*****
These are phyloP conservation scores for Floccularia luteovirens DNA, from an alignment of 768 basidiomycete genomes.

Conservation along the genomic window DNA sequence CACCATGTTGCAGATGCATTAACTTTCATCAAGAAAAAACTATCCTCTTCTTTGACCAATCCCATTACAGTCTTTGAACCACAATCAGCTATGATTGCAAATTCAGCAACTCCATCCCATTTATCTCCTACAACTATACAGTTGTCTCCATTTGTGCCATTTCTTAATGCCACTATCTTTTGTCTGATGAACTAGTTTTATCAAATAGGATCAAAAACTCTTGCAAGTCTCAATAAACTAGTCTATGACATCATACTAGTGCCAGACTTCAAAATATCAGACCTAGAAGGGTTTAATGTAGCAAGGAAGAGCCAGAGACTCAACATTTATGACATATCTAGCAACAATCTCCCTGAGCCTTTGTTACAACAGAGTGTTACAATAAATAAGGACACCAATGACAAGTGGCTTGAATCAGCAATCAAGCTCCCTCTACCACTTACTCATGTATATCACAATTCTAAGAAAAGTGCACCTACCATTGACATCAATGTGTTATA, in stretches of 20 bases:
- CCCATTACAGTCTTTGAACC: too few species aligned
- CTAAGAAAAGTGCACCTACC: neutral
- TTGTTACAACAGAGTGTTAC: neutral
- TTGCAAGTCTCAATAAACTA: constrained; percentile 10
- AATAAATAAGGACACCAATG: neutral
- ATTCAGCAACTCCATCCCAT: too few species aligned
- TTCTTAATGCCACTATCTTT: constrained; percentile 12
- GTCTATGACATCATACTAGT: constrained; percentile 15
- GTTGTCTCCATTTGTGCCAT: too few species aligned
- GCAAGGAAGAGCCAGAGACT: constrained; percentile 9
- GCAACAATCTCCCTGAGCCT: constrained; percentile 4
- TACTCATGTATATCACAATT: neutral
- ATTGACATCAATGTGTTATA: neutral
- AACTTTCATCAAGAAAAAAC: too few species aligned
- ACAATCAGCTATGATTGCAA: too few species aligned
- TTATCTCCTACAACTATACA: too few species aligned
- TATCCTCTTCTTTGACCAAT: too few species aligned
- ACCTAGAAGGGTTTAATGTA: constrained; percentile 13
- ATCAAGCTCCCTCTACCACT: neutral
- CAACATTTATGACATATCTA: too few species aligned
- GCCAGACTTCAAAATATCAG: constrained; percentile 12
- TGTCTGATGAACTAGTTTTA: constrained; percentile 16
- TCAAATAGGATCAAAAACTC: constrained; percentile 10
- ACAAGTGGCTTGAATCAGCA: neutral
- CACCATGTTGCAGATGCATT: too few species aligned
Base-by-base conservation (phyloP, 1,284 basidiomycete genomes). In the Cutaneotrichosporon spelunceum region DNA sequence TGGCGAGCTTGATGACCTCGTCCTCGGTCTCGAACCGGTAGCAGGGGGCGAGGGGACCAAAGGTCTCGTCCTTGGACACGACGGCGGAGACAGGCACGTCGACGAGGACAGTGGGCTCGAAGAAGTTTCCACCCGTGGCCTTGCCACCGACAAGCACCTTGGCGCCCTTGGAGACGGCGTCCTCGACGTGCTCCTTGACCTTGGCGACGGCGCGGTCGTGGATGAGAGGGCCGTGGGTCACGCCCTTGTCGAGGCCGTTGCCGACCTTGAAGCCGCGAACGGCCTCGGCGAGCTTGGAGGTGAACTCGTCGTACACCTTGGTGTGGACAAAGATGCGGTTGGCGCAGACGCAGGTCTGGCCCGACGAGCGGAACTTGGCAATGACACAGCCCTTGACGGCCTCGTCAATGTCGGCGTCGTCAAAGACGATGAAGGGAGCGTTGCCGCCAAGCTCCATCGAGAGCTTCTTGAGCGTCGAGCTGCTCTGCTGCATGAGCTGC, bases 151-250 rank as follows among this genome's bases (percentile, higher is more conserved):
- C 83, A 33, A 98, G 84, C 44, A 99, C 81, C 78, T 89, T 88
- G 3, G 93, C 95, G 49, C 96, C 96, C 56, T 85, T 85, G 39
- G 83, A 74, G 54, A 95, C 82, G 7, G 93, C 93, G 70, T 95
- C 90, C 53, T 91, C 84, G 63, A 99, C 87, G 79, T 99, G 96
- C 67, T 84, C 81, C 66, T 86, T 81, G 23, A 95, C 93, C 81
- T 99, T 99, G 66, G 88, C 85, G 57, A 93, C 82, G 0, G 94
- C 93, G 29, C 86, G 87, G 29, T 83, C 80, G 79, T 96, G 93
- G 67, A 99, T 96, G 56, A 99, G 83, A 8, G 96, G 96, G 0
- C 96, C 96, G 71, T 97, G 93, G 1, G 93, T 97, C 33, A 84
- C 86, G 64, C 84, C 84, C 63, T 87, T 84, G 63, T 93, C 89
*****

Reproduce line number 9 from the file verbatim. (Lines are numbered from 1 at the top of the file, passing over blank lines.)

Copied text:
- TTCTTAATGCCACTATCTTT: constrained; percentile 12